Use cases are a thing, after all.
User-friendliness and intended use aside, the Gladiator still turns my head. I still notice them in traffic. It is arguably the coolest looking mid-size truck on the market. And the inside is no letdown. Jeep set about fixing terrible Wrangler interiors when it brought the latest-gen Wrangler to market, and that carries over to the Gladiator – the cockpit looks nice, and like most current FCA interiors, the use of large knobs, large fonts, and UConnect infotainment makes most switchgear easy to use and read at a glance.
I mentioned earlier that the Sport trim could be a Gladiator value. It can, but one must be judicious with options. Perhaps too judicious – start adding popular comfort and convenience features and the pricing adds up fast. That’s how they get ya.
Indeed, the Sport S I tested started at a reasonable $33,545. That gets you, among other things, a rearview camera, part-time four-wheel drive, heavy-duty Dana 44 front and rear axles, a 3.73 axle ratio, 17-inch wheels, all-season tires, skid plates for the fuel tank and transfer case, seven- and four-pin wiring harness, electronic sway control, and electronic roll mitigation.
Now it gets a bit confusing – the Monroney says that the truck is a Sport and the Customer Preferred Package 24S is a $3,200 option, but this package is necessary to turn a Sport into a Sport S. It adds power windows, aluminum wheels, power tailgate lock, heated sideview mirrors, remote keyless entry, alarm, leather-wrapped steering wheel, automatic headlights, sun visors, a heavier-duty suspension, and other goodies. The 7.0-inch screen infotainment system with UConnect, Android Auto, Apple CarPlay, air conditioning with automatic temp control, and satellite radio adds $995.
A universal garage-door opener adds $395, and a $995 Cold Weather Group adds heated front seats, heated steering wheel, and remote-start system (automatic transmission only). A tow package adds a 4.10 axle ratio, all-terrain tires, wide versions of the heavy-duty Dana axles, class IV receiver hitch, trailer hitch zoom, DRLs, and heavy-duty engine cooling for $1,095. Another package adds rear cross-path detection, blind-spot monitoring, LED taillamps, and rear park-assist for $995. Adaptive cruise control and full-speed forward-collision warning plus add $795, a hardtop headliner adds $555, and a cargo-management system that includes a trail-rail system, 115-volt in-bed AC outlet, 400W inverter, and lockable underseat rear storage is $895.
The eight-speed automatic transmission costs $2,000, and a roll-up tonneau cover is $595. The three-piece black hardtop with rear sliding window, rear window defroster, and storage bag is $1,195. Alpine audio cost $1,295 and a spray-in bedliner rang the bell at $495.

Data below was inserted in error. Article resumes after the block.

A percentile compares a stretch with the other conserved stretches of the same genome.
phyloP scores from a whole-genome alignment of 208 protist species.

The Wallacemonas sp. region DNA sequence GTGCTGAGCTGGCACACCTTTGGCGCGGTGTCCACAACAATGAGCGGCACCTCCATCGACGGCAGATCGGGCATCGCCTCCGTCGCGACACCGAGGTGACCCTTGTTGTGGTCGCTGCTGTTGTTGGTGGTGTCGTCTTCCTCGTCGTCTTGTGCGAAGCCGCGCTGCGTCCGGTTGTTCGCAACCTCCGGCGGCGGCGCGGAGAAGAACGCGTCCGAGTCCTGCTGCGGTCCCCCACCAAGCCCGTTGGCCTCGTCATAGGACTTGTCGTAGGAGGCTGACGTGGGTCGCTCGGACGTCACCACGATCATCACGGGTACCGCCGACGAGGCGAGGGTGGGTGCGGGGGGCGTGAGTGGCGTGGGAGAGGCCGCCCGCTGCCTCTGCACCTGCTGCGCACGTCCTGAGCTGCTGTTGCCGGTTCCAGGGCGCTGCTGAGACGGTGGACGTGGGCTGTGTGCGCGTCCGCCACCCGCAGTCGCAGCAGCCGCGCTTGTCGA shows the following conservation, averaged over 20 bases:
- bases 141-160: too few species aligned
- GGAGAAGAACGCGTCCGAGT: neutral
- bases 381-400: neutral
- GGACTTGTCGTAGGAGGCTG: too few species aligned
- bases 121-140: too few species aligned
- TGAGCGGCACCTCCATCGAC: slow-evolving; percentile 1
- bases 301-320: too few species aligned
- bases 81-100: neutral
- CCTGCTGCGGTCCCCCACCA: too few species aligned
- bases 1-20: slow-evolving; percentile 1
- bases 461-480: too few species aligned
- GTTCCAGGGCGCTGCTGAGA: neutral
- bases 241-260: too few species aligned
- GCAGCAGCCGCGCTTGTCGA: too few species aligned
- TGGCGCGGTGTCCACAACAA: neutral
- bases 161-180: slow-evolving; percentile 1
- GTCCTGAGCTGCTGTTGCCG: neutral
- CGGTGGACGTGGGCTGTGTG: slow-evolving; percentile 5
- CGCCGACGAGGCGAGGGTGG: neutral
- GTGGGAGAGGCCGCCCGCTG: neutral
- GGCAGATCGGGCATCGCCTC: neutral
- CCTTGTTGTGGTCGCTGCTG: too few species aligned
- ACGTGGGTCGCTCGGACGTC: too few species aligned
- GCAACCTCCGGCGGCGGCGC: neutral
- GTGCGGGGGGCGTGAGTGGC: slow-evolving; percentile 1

With $1,495 for destination, we have a $50,540 truck. One that started at $33K and change. Even factoring in the $3,200 for the Sport, that’s a lot of cheddar added to the base price.
And much of what’s added is stuff most buyers would want and/or need. Maybe you don’t tow. Maybe you can sacrifice some of the driver-assistance goodies (I could do without ACC, which I rarely use except for testing purposes, though losing the collision warning is tough. We all let our attention drift sometimes). Maybe you don’t need the heavier-duty off-road stuff, or if you live in the Sunbelt, the cold-weather goodies.
Me? I’d want the hardtop, tonneau cover, bedliner, and the nicer audio/larger infotainment screen on top of the S package. Plus, given that I live in the Snow Belt, I’d select the cold-weather gear. And since I drive on freeways a lot, I’d pony up for blind-spot monitoring. I’d also pick the headliner, and I might go for the in-bed outlet because it’s fun to tailgate, once we’re allowed to attend events again
Selecting the nicer UConnect system automatically adds some of these options, but I still would save some dough by not selecting the max tow package, ACC, or the heavier-duty off-road stuff. I’d also save $2K by rowing my own.
That does get you a decently equipped truck around $40K. Although adding the heavier-duty four-wheel-drive stuff will force you to buy the slushbox.
If you pick and choose your options wisely, you can have a decently priced urban runabout Gladiator, especially if you don’t mind rowing your own. But will have to give up some off-road and towing ability.
The choice is yours. As is the overall tradeoff that the Gladiator asks of you – will you sacrifice some on-road dynamics for off-road prowess and cool looks?
It’s up to you. Choose wisely.
[Images © 2020 Tim Healey/TTAC]